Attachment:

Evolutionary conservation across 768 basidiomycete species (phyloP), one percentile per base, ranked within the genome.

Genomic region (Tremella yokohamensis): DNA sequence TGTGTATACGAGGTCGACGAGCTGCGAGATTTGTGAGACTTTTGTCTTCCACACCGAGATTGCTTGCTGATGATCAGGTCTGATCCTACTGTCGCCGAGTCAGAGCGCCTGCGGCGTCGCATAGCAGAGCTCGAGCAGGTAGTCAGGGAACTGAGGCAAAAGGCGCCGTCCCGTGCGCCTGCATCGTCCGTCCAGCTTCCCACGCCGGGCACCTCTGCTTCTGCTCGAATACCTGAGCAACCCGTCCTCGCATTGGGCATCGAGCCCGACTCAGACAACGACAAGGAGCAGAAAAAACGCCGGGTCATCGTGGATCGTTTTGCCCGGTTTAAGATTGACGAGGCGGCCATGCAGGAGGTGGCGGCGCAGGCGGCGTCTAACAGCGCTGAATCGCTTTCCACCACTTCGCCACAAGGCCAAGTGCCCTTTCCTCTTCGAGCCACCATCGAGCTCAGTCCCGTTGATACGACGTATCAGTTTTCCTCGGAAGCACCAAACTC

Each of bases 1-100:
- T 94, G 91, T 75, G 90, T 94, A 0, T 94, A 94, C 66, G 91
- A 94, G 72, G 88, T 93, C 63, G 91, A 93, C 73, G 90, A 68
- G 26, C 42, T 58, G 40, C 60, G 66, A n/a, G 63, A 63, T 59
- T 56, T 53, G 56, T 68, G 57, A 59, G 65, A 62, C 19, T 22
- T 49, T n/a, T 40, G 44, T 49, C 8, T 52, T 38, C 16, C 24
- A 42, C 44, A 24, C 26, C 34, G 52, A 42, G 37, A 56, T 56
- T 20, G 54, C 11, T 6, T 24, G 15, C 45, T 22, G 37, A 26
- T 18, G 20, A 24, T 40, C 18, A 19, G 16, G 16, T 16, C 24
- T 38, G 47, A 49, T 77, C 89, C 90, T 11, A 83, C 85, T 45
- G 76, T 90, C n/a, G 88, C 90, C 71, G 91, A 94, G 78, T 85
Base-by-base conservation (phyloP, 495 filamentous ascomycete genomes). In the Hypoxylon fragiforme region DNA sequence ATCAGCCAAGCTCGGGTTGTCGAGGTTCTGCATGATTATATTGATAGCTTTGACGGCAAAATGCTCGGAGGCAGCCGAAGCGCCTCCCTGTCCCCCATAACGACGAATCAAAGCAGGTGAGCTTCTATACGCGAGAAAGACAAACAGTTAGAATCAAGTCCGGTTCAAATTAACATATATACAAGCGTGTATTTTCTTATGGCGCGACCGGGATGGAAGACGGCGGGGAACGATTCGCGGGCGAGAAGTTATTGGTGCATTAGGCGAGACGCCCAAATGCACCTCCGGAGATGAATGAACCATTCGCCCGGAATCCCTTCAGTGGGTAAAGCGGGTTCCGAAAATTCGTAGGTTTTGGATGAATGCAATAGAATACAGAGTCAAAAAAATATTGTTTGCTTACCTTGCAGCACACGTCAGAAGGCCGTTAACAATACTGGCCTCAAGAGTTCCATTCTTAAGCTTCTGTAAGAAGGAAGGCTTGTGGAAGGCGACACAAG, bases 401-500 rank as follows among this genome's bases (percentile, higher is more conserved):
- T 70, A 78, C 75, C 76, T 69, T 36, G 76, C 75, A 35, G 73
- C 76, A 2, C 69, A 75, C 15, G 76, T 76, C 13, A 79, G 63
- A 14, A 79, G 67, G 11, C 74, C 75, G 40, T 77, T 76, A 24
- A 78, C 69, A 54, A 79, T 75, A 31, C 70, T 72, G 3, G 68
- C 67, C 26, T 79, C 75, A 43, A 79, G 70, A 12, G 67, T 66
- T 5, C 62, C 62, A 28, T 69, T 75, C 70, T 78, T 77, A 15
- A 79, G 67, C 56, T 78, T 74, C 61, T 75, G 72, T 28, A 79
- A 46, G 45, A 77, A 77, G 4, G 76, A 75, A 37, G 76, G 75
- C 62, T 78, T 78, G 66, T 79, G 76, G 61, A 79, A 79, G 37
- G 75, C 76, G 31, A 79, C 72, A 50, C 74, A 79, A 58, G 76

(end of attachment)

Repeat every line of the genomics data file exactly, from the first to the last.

Evolutionary conservation across 768 basidiomycete species (phyloP), one percentile per base, ranked within the genome.

Genomic region (Tremella yokohamensis): DNA sequence TGTGTATACGAGGTCGACGAGCTGCGAGATTTGTGAGACTTTTGTCTTCCACACCGAGATTGCTTGCTGATGATCAGGTCTGATCCTACTGTCGCCGAGTCAGAGCGCCTGCGGCGTCGCATAGCAGAGCTCGAGCAGGTAGTCAGGGAACTGAGGCAAAAGGCGCCGTCCCGTGCGCCTGCATCGTCCGTCCAGCTTCCCACGCCGGGCACCTCTGCTTCTGCTCGAATACCTGAGCAACCCGTCCTCGCATTGGGCATCGAGCCCGACTCAGACAACGACAAGGAGCAGAAAAAACGCCGGGTCATCGTGGATCGTTTTGCCCGGTTTAAGATTGACGAGGCGGCCATGCAGGAGGTGGCGGCGCAGGCGGCGTCTAACAGCGCTGAATCGCTTTCCACCACTTCGCCACAAGGCCAAGTGCCCTTTCCTCTTCGAGCCACCATCGAGCTCAGTCCCGTTGATACGACGTATCAGTTTTCCTCGGAAGCACCAAACTC

Each of bases 1-100:
- T 94, G 91, T 75, G 90, T 94, A 0, T 94, A 94, C 66, G 91
- A 94, G 72, G 88, T 93, C 63, G 91, A 93, C 73, G 90, A 68
- G 26, C 42, T 58, G 40, C 60, G 66, A n/a, G 63, A 63, T 59
- T 56, T 53, G 56, T 68, G 57, A 59, G 65, A 62, C 19, T 22
- T 49, T n/a, T 40, G 44, T 49, C 8, T 52, T 38, C 16, C 24
- A 42, C 44, A 24, C 26, C 34, G 52, A 42, G 37, A 56, T 56
- T 20, G 54, C 11, T 6, T 24, G 15, C 45, T 22, G 37, A 26
- T 18, G 20, A 24, T 40, C 18, A 19, G 16, G 16, T 16, C 24
- T 38, G 47, A 49, T 77, C 89, C 90, T 11, A 83, C 85, T 45
- G 76, T 90, C n/a, G 88, C 90, C 71, G 91, A 94, G 78, T 85
Base-by-base conservation (phyloP, 495 filamentous ascomycete genomes). In the Hypoxylon fragiforme region DNA sequence ATCAGCCAAGCTCGGGTTGTCGAGGTTCTGCATGATTATATTGATAGCTTTGACGGCAAAATGCTCGGAGGCAGCCGAAGCGCCTCCCTGTCCCCCATAACGACGAATCAAAGCAGGTGAGCTTCTATACGCGAGAAAGACAAACAGTTAGAATCAAGTCCGGTTCAAATTAACATATATACAAGCGTGTATTTTCTTATGGCGCGACCGGGATGGAAGACGGCGGGGAACGATTCGCGGGCGAGAAGTTATTGGTGCATTAGGCGAGACGCCCAAATGCACCTCCGGAGATGAATGAACCATTCGCCCGGAATCCCTTCAGTGGGTAAAGCGGGTTCCGAAAATTCGTAGGTTTTGGATGAATGCAATAGAATACAGAGTCAAAAAAATATTGTTTGCTTACCTTGCAGCACACGTCAGAAGGCCGTTAACAATACTGGCCTCAAGAGTTCCATTCTTAAGCTTCTGTAAGAAGGAAGGCTTGTGGAAGGCGACACAAG, bases 401-500 rank as follows among this genome's bases (percentile, higher is more conserved):
- T 70, A 78, C 75, C 76, T 69, T 36, G 76, C 75, A 35, G 73
- C 76, A 2, C 69, A 75, C 15, G 76, T 76, C 13, A 79, G 63
- A 14, A 79, G 67, G 11, C 74, C 75, G 40, T 77, T 76, A 24
- A 78, C 69, A 54, A 79, T 75, A 31, C 70, T 72, G 3, G 68
- C 67, C 26, T 79, C 75, A 43, A 79, G 70, A 12, G 67, T 66
- T 5, C 62, C 62, A 28, T 69, T 75, C 70, T 78, T 77, A 15
- A 79, G 67, C 56, T 78, T 74, C 61, T 75, G 72, T 28, A 79
- A 46, G 45, A 77, A 77, G 4, G 76, A 75, A 37, G 76, G 75
- C 62, T 78, T 78, G 66, T 79, G 76, G 61, A 79, A 79, G 37
- G 75, C 76, G 31, A 79, C 72, A 50, C 74, A 79, A 58, G 76